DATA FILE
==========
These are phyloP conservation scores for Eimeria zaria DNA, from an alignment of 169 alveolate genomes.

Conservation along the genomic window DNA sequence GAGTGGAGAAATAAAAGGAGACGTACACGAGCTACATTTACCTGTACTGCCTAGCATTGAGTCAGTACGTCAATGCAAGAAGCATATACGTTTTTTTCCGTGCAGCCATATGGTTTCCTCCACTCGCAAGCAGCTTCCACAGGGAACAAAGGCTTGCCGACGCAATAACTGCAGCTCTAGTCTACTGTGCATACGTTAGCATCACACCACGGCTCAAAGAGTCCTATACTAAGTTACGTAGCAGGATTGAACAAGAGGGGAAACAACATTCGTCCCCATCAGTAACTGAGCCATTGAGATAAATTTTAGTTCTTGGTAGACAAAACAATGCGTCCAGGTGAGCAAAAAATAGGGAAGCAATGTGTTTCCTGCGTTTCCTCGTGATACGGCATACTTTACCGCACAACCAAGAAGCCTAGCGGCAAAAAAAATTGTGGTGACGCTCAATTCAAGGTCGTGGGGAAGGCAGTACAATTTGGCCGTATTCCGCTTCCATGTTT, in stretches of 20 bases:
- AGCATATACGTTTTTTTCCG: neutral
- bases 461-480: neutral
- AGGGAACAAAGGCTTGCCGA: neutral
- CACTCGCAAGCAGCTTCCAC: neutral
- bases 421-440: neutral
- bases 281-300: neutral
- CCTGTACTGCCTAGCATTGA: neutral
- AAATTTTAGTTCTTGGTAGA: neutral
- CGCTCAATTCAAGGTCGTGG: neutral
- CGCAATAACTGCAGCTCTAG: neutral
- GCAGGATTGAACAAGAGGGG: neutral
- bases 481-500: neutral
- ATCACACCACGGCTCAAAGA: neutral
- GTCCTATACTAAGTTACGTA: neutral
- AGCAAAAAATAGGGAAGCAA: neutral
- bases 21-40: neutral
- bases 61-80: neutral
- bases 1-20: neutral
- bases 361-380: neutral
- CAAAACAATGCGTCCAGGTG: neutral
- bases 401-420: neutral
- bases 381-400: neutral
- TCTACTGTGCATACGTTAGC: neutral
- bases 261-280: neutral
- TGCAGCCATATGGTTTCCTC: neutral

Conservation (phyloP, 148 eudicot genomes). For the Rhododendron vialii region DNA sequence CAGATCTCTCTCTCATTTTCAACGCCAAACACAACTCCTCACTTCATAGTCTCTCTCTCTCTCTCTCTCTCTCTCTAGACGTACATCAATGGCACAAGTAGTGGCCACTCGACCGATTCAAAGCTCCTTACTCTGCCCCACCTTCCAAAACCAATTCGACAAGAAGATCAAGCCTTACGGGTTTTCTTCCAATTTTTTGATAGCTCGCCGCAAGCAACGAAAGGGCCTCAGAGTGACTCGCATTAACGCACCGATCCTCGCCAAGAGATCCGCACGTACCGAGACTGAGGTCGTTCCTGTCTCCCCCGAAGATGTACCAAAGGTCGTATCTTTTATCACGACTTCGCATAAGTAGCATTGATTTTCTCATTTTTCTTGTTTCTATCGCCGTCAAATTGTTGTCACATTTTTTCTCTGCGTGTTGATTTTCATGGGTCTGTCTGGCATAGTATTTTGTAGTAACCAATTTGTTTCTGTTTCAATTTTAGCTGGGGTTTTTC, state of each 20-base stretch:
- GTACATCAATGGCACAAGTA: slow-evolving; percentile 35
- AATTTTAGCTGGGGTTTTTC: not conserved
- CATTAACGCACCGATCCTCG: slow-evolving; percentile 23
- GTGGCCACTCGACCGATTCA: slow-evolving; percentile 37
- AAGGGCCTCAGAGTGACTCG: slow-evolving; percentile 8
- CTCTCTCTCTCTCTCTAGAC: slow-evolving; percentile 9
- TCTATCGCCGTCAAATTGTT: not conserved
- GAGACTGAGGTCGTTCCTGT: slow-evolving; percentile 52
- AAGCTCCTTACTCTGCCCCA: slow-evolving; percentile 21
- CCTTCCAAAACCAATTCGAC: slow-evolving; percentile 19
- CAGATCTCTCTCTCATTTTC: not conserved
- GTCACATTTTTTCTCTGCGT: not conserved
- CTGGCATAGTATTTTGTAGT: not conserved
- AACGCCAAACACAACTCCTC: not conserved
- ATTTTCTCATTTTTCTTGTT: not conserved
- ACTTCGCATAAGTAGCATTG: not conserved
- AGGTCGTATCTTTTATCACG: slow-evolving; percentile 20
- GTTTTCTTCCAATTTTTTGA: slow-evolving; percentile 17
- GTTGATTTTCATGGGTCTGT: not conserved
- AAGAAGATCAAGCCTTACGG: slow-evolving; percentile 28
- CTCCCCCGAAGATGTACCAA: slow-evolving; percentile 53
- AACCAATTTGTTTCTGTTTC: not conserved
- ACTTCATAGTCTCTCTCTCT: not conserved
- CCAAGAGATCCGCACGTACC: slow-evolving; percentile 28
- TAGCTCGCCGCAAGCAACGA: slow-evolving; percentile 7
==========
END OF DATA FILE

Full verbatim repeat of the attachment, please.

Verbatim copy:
These are phyloP conservation scores for Eimeria zaria DNA, from an alignment of 169 alveolate genomes.

Conservation along the genomic window DNA sequence GAGTGGAGAAATAAAAGGAGACGTACACGAGCTACATTTACCTGTACTGCCTAGCATTGAGTCAGTACGTCAATGCAAGAAGCATATACGTTTTTTTCCGTGCAGCCATATGGTTTCCTCCACTCGCAAGCAGCTTCCACAGGGAACAAAGGCTTGCCGACGCAATAACTGCAGCTCTAGTCTACTGTGCATACGTTAGCATCACACCACGGCTCAAAGAGTCCTATACTAAGTTACGTAGCAGGATTGAACAAGAGGGGAAACAACATTCGTCCCCATCAGTAACTGAGCCATTGAGATAAATTTTAGTTCTTGGTAGACAAAACAATGCGTCCAGGTGAGCAAAAAATAGGGAAGCAATGTGTTTCCTGCGTTTCCTCGTGATACGGCATACTTTACCGCACAACCAAGAAGCCTAGCGGCAAAAAAAATTGTGGTGACGCTCAATTCAAGGTCGTGGGGAAGGCAGTACAATTTGGCCGTATTCCGCTTCCATGTTT, in stretches of 20 bases:
- AGCATATACGTTTTTTTCCG: neutral
- bases 461-480: neutral
- AGGGAACAAAGGCTTGCCGA: neutral
- CACTCGCAAGCAGCTTCCAC: neutral
- bases 421-440: neutral
- bases 281-300: neutral
- CCTGTACTGCCTAGCATTGA: neutral
- AAATTTTAGTTCTTGGTAGA: neutral
- CGCTCAATTCAAGGTCGTGG: neutral
- CGCAATAACTGCAGCTCTAG: neutral
- GCAGGATTGAACAAGAGGGG: neutral
- bases 481-500: neutral
- ATCACACCACGGCTCAAAGA: neutral
- GTCCTATACTAAGTTACGTA: neutral
- AGCAAAAAATAGGGAAGCAA: neutral
- bases 21-40: neutral
- bases 61-80: neutral
- bases 1-20: neutral
- bases 361-380: neutral
- CAAAACAATGCGTCCAGGTG: neutral
- bases 401-420: neutral
- bases 381-400: neutral
- TCTACTGTGCATACGTTAGC: neutral
- bases 261-280: neutral
- TGCAGCCATATGGTTTCCTC: neutral

Conservation (phyloP, 148 eudicot genomes). For the Rhododendron vialii region DNA sequence CAGATCTCTCTCTCATTTTCAACGCCAAACACAACTCCTCACTTCATAGTCTCTCTCTCTCTCTCTCTCTCTCTCTAGACGTACATCAATGGCACAAGTAGTGGCCACTCGACCGATTCAAAGCTCCTTACTCTGCCCCACCTTCCAAAACCAATTCGACAAGAAGATCAAGCCTTACGGGTTTTCTTCCAATTTTTTGATAGCTCGCCGCAAGCAACGAAAGGGCCTCAGAGTGACTCGCATTAACGCACCGATCCTCGCCAAGAGATCCGCACGTACCGAGACTGAGGTCGTTCCTGTCTCCCCCGAAGATGTACCAAAGGTCGTATCTTTTATCACGACTTCGCATAAGTAGCATTGATTTTCTCATTTTTCTTGTTTCTATCGCCGTCAAATTGTTGTCACATTTTTTCTCTGCGTGTTGATTTTCATGGGTCTGTCTGGCATAGTATTTTGTAGTAACCAATTTGTTTCTGTTTCAATTTTAGCTGGGGTTTTTC, state of each 20-base stretch:
- GTACATCAATGGCACAAGTA: slow-evolving; percentile 35
- AATTTTAGCTGGGGTTTTTC: not conserved
- CATTAACGCACCGATCCTCG: slow-evolving; percentile 23
- GTGGCCACTCGACCGATTCA: slow-evolving; percentile 37
- AAGGGCCTCAGAGTGACTCG: slow-evolving; percentile 8
- CTCTCTCTCTCTCTCTAGAC: slow-evolving; percentile 9
- TCTATCGCCGTCAAATTGTT: not conserved
- GAGACTGAGGTCGTTCCTGT: slow-evolving; percentile 52
- AAGCTCCTTACTCTGCCCCA: slow-evolving; percentile 21
- CCTTCCAAAACCAATTCGAC: slow-evolving; percentile 19
- CAGATCTCTCTCTCATTTTC: not conserved
- GTCACATTTTTTCTCTGCGT: not conserved
- CTGGCATAGTATTTTGTAGT: not conserved
- AACGCCAAACACAACTCCTC: not conserved
- ATTTTCTCATTTTTCTTGTT: not conserved
- ACTTCGCATAAGTAGCATTG: not conserved
- AGGTCGTATCTTTTATCACG: slow-evolving; percentile 20
- GTTTTCTTCCAATTTTTTGA: slow-evolving; percentile 17
- GTTGATTTTCATGGGTCTGT: not conserved
- AAGAAGATCAAGCCTTACGG: slow-evolving; percentile 28
- CTCCCCCGAAGATGTACCAA: slow-evolving; percentile 53
- AACCAATTTGTTTCTGTTTC: not conserved
- ACTTCATAGTCTCTCTCTCT: not conserved
- CCAAGAGATCCGCACGTACC: slow-evolving; percentile 28
- TAGCTCGCCGCAAGCAACGA: slow-evolving; percentile 7